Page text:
Feeling stressed out? Learn how to effectively recognize and deal with stress using these critical keys of stress management.
What causes stress?
Stress is often defined as the inability to cope with a perceived threat (real or imagined). We feel that a particular situation may have a negative impact on our mental, emotional, physical or spiritual well-being.
Some things that can cause stress include financial, marital, work or health-related issues.
We all have different ways of coping with situations or change, so each person will feel stress differently.
Much of the stress we feel is based on our own perception of a situation, not necessarily the reality of what is actually happening. It’s commonly the fear of what could happen that gets us stressed out, not what is actually happening.
And guess what???? Even fun things can cause stress.
Is stress always bad?
A little stress can actually be a good thing. During a physical competition, stress might push you to perform better. If you’re facing a deadline, stress can help you push through to get more accomplished.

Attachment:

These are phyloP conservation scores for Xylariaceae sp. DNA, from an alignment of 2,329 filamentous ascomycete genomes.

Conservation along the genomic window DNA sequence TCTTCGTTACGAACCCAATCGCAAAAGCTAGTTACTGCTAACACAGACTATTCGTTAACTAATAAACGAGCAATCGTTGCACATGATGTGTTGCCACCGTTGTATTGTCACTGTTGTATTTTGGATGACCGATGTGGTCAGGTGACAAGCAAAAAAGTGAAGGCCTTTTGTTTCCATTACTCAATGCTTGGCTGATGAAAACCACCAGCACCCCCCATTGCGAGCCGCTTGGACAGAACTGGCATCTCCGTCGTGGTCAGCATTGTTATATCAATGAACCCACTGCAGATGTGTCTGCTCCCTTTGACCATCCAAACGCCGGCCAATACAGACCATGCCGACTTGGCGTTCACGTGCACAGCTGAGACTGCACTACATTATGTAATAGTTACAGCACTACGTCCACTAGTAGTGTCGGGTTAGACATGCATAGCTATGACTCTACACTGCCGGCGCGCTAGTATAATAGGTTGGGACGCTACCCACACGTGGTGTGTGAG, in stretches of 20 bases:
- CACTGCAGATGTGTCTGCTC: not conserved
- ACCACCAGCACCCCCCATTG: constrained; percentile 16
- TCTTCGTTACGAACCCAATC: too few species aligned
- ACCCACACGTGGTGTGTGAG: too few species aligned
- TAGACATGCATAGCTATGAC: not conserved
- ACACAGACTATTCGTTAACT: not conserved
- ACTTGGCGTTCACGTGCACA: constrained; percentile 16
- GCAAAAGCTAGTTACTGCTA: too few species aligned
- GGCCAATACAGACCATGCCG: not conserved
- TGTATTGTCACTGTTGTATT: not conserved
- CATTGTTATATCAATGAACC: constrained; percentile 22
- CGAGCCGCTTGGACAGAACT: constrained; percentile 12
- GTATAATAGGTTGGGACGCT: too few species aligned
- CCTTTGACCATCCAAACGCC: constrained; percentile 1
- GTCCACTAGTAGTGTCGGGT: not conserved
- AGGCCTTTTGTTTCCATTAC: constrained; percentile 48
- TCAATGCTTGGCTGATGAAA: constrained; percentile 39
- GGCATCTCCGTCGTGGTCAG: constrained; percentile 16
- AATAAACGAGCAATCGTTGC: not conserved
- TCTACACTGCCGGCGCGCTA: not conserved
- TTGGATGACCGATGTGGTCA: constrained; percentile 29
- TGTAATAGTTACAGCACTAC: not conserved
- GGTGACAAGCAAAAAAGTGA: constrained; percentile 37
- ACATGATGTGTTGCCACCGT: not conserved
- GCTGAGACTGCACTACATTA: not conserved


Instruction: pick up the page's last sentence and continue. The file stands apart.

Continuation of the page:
When a little stress increases to the point where it starts to affect you emotionally or physically, you know it’s time to stake some steps to get it under control.
What are some signs of stress?
- Feeling tired or down
- Trouble concentrating
- Feeling angry or edgy
- Headaches or stomach aches
- Trouble sleeping
- Laughing or crying for no apparent reason
- Social withdrawal/wanting to be alone
- Tense muscles
- Inability to see the positive in any situation
- Not enjoying activities you used to
- Feeling overwhelmed
Some of these stress symptoms can also be signs of depression. If you exhibit these symptoms for an extended period of time or feel like your stress is more than you can cope with, please seek professional assistance.
Your body’s reaction to stress.
The human machine really is an amazing thing! Your body has some built-in ways of dealing with stress. Here are a few ways that your body deals with stress, which also happen to be good indicators that you are stressed out:
- “knots” in your stomach
- sweaty palms
- dry mouth and/or lips
- shaky feeling
When your body gets hit by stress it can make you feel like you are getting sick for no apparent reason. To quickly shake that feeling just try taking a few deep breaths and telling yourself everything is going to be okay.
If that doesn’t work, try a simple meditation, do some yoga, or take a walk outside. Getting some fresh air and a change of scenery can do wonders towards giving you a fresh outlook and a change of heart.
Ways to reduce stress.